May 11, 2017 How Does Spirituality Fit Into My Child's Day?
Spirituality is the quality of being concerned with the human spirit. It’s a concept based on love. Christ Church Day School, which opened its doors in 1957, was founded on the love of God and the love of our fellow human beings. This unconditional love applies to all children, no matter what their religion.
Parents interested in placing their children at this exceptional institution may have questions about how religion and spirituality fit into the school environment as well as how their family’s religion will be accepted into the school.
First, parents should know that they are not required to be members of the church to attend the school. Not only will no child be turned away due to their family’s religion, but CCDS also prides themselves on the diversity they’ve fostered within the school due to this open arms policy.
The mission of CCDS is to provide academic excellence while nurturing children to become lifelong learners who embody the values the school has instilled in them. Character education is a big part of who they are and the message that is woven through all aspects of learning as well as chapel services and other community building activities.
Students start each morning hearing a prayer over the intercom led by the sixth graders. They also say a blessing in their classroom before heading out to lunch. Chaplain Charlette Preslar, an alumnus of CCDS, teaches a spiritual nurture class to every grade at the school. This once a week class lasts thirty minutes and incorporates relevant curriculum.
Though students do go to chapel twice a week (Tuesdays and Thursdays), theology is not taught in the classroom. Instead, academics are guided by a value-based program called Spiritual Nurture. Each month focuses on a different virtue such as kindness, respect, fairness, or compassion. The selected virtue can be incorporated into classroom lessons or activities and highlighted in a school-wide service project. As the children get older, the responsibility to serve shifts into their hands as they are given required community service hours to perform.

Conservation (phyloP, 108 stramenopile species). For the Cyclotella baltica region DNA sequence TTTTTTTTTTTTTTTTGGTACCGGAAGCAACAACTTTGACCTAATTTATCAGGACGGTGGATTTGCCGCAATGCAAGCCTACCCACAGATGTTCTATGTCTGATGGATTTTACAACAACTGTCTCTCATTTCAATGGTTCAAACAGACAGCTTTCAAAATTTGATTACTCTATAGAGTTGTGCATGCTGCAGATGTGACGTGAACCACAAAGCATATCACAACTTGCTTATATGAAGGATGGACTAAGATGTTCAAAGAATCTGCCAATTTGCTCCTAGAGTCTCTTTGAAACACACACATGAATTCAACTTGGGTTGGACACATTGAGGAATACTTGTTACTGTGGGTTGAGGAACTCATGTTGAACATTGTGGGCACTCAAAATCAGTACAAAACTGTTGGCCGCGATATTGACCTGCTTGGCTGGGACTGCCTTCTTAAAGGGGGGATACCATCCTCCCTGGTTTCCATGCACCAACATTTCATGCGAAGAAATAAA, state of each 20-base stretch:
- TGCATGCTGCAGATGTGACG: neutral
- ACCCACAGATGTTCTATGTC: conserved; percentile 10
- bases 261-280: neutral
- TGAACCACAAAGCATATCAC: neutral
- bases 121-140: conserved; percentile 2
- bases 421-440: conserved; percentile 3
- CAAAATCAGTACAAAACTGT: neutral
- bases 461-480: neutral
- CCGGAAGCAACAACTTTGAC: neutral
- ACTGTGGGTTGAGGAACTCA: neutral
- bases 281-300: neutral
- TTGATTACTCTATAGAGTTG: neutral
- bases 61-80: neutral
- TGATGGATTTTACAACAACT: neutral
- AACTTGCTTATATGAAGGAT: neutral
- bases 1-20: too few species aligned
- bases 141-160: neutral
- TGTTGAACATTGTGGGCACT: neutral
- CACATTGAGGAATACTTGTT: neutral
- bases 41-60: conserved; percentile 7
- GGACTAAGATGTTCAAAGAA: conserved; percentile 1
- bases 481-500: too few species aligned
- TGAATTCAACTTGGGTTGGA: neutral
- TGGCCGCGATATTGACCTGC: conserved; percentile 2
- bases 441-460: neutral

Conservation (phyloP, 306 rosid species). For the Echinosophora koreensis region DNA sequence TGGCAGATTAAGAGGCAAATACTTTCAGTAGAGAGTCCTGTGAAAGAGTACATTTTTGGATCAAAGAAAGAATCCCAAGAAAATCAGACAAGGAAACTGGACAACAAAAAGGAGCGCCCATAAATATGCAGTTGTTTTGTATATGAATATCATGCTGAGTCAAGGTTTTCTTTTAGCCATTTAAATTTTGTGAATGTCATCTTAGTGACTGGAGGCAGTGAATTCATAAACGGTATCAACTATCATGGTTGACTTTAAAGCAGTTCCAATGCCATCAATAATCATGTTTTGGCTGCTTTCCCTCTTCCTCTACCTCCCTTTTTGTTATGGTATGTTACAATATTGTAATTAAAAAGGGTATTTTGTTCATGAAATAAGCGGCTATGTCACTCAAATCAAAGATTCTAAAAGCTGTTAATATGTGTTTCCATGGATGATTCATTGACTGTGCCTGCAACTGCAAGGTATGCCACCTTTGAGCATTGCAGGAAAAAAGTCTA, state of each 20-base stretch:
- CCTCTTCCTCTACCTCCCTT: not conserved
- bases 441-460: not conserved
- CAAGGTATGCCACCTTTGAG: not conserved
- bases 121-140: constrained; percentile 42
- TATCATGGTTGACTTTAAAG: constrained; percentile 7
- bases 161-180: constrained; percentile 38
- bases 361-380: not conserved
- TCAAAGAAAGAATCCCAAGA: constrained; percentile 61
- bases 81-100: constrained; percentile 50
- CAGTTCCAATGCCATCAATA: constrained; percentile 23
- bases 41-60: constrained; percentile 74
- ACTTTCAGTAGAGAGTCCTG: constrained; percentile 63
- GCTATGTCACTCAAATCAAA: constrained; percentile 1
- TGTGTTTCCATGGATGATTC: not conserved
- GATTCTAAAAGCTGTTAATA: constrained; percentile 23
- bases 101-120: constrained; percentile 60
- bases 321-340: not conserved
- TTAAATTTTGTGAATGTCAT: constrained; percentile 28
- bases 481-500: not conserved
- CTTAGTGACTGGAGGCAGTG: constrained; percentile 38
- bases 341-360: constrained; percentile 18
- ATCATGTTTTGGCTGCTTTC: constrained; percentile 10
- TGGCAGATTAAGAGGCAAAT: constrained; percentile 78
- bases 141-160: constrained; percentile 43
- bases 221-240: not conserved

During chapel services, a bible story is read that is related in some way to the virtue children are learning about and practicing for that month. In this thirty-minute, child-centered service led by Chaplain Charlette, there are readings, songs with the choir, a homily, and communion. Also, individual prayers can be given to class chaplains so that they may be read in church.
Parents are always encouraged to attend the chapel services, and the school welcomes the opportunity to incorporate activities related to other religions so students can learn about them and experience something different from their own life. An example of one such opportunity was during Christmas time when a rabbi came and talked about the menorah. It’s important for the children not only to be aware of other religions but to learn acceptance as CCDS models.
Since Christ Church Day School is an elementary school, religion is a topic a bit too complicated for most of these young children to understand. But you are never too young to learn love and kindness. These students are learning there are lots of children different from them and that there are even children less fortunate than them who need help and kindness. Schoolwide projects such as Operation Christmas Child is just one example of how students reach out to those in need. Guided by CCDS’s example, these students are learning that loving their fellow human beings is the most important lesson of all.